Top-ranked College of Idaho will meet Indiana Tech in NAIA championship game

The College of Idaho has won 35 straight games this season, but the Yotes never came this close to losing.

The top-ranked Yotes escaped with a 73-72 win over upstart Ottawa (Arizona) on Friday night in the semifinals of the 85th NAIA Men’s Basketball Championship at Municipal Auditorium.

This one wasn’t decided until Ottawa’s Josiah De’laCerda retrieved his deflected, potential game-tying three-point shot and swished a follow. But De’laCerda was actually in front of the three-point line, leaving the Spirit one point short.

The Yotes, 35-1, have not lost since their season opener against Arizona Christian, a quarterfinalist in this tournament.

The Yotes will meet Indiana Tech, like College of Idaho, a longtime member of the former Division II level, in the title game at 7 p.m. Saturday night.

“None of our games have been as tough as this one, not even our loss to Arizona Christian,” said a relieved College of Idaho coach Colby Blaine, whose team has outscored its opponents by an average margin of 24 points per game, and whose closest game during the winning streak was by 6 points at Southern Oregon on Jan. 21.

“The truth is every team in America that is good has to learn how to play with the lead, and we’ve got it as good as anyone in the country. We’ve been up 10, 20, 30 points every second half. You’ve got to knock down your free throws, and you’ve got to get stops.”

College of Idaho led by 23 points with 12 minutes, 43 seconds to play before Ottawa, behind the shooting of De’laCerda, who finished with 28, and Alex Villi, who had 17, staged a furious comeback.

The Yotes, meanwhile, didn’t make a field goal in the final 4 minutes, 33 seconds, as the Spirit kept sending them to the free-throw line.

“They were smart, they started fouling with three minutes left, and they really extended that game,” Blaine said of the Spirit.

College of Idaho missed 10 of 15 free throws at one point, including six of 12 by leading scorer Charles Elzie. But Elzie calmly drained two free throws with 5.5 seconds to play, giving the Yotes a 73-70 lead, setting the stage for the final shots by De’laCerda.

“Charles is absolutely incredible,” Blaine said. “He scored 21 points, and that’s what seniors do. He’s been with us all four years, and he’s ready for this moment.”

Indeed, a big moment awaits College of Idaho, formerly a Division II program which has appeared in 23 Division II national tournaments before divisions merged in 2021. The school, then known as Albertson, won the Division II championship in 1996, “but that’s starting to get away from us,” Blaine said.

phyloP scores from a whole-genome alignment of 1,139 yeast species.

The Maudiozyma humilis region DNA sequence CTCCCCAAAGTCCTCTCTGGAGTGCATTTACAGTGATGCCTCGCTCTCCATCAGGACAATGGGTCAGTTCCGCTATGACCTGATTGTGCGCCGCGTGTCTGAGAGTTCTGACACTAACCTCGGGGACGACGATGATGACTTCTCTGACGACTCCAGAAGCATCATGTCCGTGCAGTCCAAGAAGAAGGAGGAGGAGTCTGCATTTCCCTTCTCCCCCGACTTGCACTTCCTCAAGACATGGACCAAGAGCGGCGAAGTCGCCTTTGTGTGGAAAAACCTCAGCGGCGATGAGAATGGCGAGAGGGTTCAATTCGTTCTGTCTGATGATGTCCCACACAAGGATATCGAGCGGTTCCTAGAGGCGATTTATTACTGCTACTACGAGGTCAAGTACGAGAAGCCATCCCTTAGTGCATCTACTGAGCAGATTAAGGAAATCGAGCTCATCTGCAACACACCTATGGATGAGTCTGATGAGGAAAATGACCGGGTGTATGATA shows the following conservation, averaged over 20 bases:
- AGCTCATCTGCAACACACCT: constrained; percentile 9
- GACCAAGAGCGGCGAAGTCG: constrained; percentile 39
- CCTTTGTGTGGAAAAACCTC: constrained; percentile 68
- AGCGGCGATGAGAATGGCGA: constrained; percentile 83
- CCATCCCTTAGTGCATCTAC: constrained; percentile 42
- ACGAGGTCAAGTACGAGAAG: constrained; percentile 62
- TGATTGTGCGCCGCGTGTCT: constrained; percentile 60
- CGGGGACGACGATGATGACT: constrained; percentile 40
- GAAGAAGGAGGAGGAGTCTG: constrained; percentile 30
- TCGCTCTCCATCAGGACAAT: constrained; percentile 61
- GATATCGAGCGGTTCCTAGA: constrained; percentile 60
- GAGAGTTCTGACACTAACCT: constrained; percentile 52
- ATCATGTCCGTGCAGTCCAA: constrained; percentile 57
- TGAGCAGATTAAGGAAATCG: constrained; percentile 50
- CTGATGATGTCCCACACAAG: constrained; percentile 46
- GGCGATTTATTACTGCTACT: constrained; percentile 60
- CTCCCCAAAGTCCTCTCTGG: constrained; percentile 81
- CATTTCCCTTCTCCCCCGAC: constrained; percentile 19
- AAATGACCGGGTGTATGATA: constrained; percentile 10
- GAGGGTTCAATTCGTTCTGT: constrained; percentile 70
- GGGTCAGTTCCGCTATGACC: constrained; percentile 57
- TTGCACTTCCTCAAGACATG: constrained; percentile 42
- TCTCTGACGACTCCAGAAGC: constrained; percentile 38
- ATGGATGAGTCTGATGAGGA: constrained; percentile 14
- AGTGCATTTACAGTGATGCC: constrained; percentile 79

“We’ve committed as an entire college a push to get back to there, and these guys have done it right the whole year, and they deserve a chance to play for that national championship.”

College of Idaho began its 35-game winning streak with an 83-72 victory over Ottawa in the second game of the season, so being tested by the Spirit didn’t surprise Elzie.

“There’s a lot on the line right now,” said Elizie, a 6-1 guard from Tacoma. “Either go hard or go home. That makes every team bring out the best in themselves.”

Ottawa, which sits two blocks from the Royals’ spring training site in Surprise, Arizona, finished 25-10 in the program’s sixth year of existence.

“That was a pretty resilient effort by our group,” said Ottawa coach Matt Keeley. “I wouldn’t expect anything different. That’s who they’ve been all year long. We would have liked to have had the chance to play together one more day, but I was proud of their efforts.”

Still, it was an enjoyable experience for Keeley, who was the Heart of America Conference Player of the Year in 2004 while playing at Olathe’s MidAmerica Nazarene, where he led the NAIA in assists, spent eight years as an assistant and was inducted into the school’s Hall of Fame in 2014.

“It was awesome,’’ he said. “Obviously, I’m an NAIA guy through and through and have been for several years. I’m super biased, but I love this tournament, how quickly it happens, the building, the city, the whole thing, it has a special place in my heart.”

Jayce Catchings, a product of Liberty High, played 21 minutes off the bench points and had two assists for Ottawa.

Indiana Tech 80 Georgetown (Ky.) 71

Indiana Tech, playing in its first NAIA semifinal, eliminated perennial power Georgetown, a three-time national champion making its record 41st appearance in the national tournament.

Indiana Tech trailed 40-29 at halftime, but staged a second-half rally capped by Max Perez’s three-pointer that tied the score at 50-50 with 11:25 to play. The Warriors’ bench was called for a technical foul for stepping on the floor in celebration, but after Georgetown took a 51-50 lead with a free throw, Indiana Tech’s Cory McKinney made 4 of 4 free throws and the Fort Wayne, Ind., school held off Georgetown (30-6) the rest of the way.

“We said a few things as a staff,” coach Ted Albert said of his halftime message, “but this is a player-led group, and they rallied together. “Our guys responded (to the technical). We were already on that incline, and they just stayed the course.”

The Warriors (32-4) of Fort Wayne had a balanced attack led by Josh Kline and Grant Smith, each with 15 points, and Steve Helm off the bench with 10 of his 12 points in the second half.

“I’m really proud of my guys,” Albert said. “This is about them, the experience for them. I’ve had this experience as a player and as an assistant, and our job is to help them feel the same we did, putting them in the best position possible, but it’s up to them to execute and carry out the game plan, and I’m excited they get this opportunity.”

Jake Ohmer led Georgetown with 20 points.